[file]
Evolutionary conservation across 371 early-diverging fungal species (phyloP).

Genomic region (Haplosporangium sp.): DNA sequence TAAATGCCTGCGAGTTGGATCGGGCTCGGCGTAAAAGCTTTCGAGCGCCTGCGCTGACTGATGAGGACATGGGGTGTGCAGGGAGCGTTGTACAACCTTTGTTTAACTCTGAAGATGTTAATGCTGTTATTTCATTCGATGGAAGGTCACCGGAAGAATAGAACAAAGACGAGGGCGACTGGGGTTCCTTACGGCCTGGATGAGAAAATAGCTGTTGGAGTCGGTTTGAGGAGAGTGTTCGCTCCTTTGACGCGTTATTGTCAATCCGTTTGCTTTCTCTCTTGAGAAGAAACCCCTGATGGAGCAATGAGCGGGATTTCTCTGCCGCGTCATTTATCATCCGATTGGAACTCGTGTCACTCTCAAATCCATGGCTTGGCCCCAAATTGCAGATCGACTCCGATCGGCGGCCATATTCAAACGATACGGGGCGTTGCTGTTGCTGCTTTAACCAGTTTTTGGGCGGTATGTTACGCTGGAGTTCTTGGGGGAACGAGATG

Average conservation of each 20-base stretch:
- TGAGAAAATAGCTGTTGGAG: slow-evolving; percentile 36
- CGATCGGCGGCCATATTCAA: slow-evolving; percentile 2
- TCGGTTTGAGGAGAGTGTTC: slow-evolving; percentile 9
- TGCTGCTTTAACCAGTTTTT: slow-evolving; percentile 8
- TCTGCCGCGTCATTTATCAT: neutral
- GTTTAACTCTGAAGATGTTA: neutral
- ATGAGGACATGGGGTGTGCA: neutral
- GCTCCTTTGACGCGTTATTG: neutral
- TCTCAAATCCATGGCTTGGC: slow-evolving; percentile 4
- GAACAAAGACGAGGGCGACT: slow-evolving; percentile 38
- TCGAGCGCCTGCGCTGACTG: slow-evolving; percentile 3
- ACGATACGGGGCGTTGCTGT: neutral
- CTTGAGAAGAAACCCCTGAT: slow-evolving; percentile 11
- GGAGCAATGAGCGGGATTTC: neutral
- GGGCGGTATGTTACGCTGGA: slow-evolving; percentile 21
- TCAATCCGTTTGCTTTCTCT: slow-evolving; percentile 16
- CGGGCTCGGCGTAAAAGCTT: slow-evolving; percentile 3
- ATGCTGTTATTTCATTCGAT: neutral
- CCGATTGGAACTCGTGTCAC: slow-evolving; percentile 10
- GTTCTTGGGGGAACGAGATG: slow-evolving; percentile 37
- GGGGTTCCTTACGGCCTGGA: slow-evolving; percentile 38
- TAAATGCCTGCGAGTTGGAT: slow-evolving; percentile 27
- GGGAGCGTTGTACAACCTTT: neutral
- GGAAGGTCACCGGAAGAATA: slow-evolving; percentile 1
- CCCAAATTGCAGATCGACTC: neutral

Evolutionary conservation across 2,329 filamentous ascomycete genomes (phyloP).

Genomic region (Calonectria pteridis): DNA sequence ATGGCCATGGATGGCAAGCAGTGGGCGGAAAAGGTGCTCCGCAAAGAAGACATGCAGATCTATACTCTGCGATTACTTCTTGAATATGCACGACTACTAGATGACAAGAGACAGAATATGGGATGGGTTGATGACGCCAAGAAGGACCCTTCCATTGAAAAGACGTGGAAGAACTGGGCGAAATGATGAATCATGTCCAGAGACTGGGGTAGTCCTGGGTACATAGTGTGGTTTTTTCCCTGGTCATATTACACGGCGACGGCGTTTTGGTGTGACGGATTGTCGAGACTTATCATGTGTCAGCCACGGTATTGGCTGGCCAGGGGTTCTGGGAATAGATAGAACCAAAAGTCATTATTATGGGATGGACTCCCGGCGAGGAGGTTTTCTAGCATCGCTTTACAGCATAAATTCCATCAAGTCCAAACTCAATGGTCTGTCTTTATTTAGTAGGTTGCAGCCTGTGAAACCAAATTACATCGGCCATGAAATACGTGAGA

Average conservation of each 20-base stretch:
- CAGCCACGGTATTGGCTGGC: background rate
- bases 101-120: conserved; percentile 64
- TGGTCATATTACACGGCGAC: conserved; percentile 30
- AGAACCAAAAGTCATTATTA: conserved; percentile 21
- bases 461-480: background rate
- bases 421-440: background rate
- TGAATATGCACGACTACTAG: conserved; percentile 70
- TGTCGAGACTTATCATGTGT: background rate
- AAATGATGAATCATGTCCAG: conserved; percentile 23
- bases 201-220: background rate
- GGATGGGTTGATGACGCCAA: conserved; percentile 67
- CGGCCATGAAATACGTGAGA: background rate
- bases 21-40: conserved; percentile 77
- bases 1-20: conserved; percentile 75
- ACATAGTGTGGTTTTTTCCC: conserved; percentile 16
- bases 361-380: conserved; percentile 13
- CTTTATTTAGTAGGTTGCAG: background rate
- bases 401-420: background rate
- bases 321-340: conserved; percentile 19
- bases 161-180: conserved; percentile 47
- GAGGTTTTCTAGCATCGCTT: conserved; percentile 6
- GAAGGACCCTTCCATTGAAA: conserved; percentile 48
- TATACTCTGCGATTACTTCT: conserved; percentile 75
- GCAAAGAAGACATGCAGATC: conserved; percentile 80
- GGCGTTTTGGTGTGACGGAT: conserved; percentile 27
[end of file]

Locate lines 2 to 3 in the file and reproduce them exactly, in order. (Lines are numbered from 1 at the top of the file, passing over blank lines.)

Genomic region (Haplosporangium sp.): DNA sequence TAAATGCCTGCGAGTTGGATCGGGCTCGGCGTAAAAGCTTTCGAGCGCCTGCGCTGACTGATGAGGACATGGGGTGTGCAGGGAGCGTTGTACAACCTTTGTTTAACTCTGAAGATGTTAATGCTGTTATTTCATTCGATGGAAGGTCACCGGAAGAATAGAACAAAGACGAGGGCGACTGGGGTTCCTTACGGCCTGGATGAGAAAATAGCTGTTGGAGTCGGTTTGAGGAGAGTGTTCGCTCCTTTGACGCGTTATTGTCAATCCGTTTGCTTTCTCTCTTGAGAAGAAACCCCTGATGGAGCAATGAGCGGGATTTCTCTGCCGCGTCATTTATCATCCGATTGGAACTCGTGTCACTCTCAAATCCATGGCTTGGCCCCAAATTGCAGATCGACTCCGATCGGCGGCCATATTCAAACGATACGGGGCGTTGCTGTTGCTGCTTTAACCAGTTTTTGGGCGGTATGTTACGCTGGAGTTCTTGGGGGAACGAGATG

Average conservation of each 20-base stretch: